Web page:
Federal minimum standards are needed so that school children are protected from abusive seclusion and restraint practices, regardless of where they live.
On February 2, 2010,The National Disability Rights Network (NDRN) released a follow-up to its January 2009 report School is not Supposed to Hurt. The report, a shocking investigation chronicling the abusive use of seclusion and restraint on schoolchildren and a lack of state and federal regulation is updated with progress made in 2009.
The NDRN update shows grassroots efforts are soaring and the federal government is beginning to take action, but states have been slow to combat abusive seclusion and restraint practices.
Yet, throughout the year, there continued to be numerous alarming cases of severe physical and emotional harm, and parents who had not come forward began to tell horror stories of harm to their own children in schools.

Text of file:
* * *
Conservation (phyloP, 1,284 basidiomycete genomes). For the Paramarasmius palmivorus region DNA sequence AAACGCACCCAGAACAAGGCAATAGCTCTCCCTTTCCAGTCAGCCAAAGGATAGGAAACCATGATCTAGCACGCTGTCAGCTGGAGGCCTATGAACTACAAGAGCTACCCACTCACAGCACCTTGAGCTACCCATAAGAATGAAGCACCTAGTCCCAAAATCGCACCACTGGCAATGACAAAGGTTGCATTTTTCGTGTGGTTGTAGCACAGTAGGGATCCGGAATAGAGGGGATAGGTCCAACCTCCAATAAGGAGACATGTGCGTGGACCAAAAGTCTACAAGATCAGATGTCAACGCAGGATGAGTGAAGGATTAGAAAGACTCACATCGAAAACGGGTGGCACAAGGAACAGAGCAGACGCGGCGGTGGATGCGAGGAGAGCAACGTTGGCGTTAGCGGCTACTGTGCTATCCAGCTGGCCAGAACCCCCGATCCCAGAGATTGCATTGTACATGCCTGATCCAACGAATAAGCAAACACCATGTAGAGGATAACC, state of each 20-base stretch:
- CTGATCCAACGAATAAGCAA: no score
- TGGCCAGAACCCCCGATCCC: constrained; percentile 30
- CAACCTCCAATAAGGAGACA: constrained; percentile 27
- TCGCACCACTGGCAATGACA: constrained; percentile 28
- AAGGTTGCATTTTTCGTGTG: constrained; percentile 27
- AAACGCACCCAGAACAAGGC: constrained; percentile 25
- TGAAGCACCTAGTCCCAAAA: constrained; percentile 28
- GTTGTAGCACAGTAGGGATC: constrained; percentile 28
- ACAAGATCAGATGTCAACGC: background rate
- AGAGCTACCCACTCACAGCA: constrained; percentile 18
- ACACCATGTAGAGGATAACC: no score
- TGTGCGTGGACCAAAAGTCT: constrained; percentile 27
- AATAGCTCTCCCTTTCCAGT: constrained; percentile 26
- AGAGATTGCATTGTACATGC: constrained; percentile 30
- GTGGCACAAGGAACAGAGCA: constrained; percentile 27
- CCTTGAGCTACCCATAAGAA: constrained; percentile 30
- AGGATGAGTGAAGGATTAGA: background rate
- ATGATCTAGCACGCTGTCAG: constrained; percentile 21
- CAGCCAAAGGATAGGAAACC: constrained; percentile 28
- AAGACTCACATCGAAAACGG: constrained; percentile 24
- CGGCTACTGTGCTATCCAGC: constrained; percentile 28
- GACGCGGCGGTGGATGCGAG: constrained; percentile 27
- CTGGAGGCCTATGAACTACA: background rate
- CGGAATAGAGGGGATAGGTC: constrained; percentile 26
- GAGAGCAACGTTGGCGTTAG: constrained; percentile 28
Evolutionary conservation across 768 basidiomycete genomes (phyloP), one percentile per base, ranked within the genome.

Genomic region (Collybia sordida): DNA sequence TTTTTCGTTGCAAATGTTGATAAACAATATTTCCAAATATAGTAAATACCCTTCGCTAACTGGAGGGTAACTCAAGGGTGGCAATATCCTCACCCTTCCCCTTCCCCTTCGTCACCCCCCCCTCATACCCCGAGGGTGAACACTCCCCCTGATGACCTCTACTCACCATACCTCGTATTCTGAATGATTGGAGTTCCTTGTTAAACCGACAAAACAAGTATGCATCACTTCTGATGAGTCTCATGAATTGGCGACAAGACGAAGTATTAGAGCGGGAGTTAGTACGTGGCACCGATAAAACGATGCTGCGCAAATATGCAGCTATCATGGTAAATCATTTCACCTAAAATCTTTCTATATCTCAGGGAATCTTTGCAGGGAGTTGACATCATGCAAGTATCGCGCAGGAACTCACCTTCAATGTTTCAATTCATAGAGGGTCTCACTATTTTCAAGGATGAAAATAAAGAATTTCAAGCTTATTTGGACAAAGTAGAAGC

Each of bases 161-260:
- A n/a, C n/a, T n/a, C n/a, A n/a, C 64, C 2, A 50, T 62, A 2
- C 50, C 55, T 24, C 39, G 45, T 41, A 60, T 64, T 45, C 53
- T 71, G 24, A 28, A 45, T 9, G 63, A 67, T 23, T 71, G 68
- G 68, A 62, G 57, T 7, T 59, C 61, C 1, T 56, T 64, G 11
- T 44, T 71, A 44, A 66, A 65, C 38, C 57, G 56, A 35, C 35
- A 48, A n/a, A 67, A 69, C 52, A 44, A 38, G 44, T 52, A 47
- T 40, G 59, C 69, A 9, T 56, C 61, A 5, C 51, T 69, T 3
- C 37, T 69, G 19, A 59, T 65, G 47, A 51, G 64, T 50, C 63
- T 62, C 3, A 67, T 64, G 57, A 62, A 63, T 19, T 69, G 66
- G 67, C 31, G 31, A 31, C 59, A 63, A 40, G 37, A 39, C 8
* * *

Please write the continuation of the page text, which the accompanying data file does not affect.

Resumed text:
Curt Decker, Executive Director of NDRN, noted a phenomenal advocacy response to the initial report and throughout the year, but went on to say that “while there is a consensus that seclusion and restraint are not forms of treatment, children continue to be harmed because some states still have no laws or policies and school personnel lack necessary training.”
Only two states, Minnesota and Missouri, which had no existing state law last year, took legislative action. Many states still have no restrictions on seclusion and restraint in schools, including Alabama, Alaska, Arizona, California, District of Columbia, Georgia, Idaho, Indiana, Louisiana, Mississippi, Nebraska, New Jersey, Ohio, Oklahoma, South Carolina, South Dakota, West Virginia and Wyoming.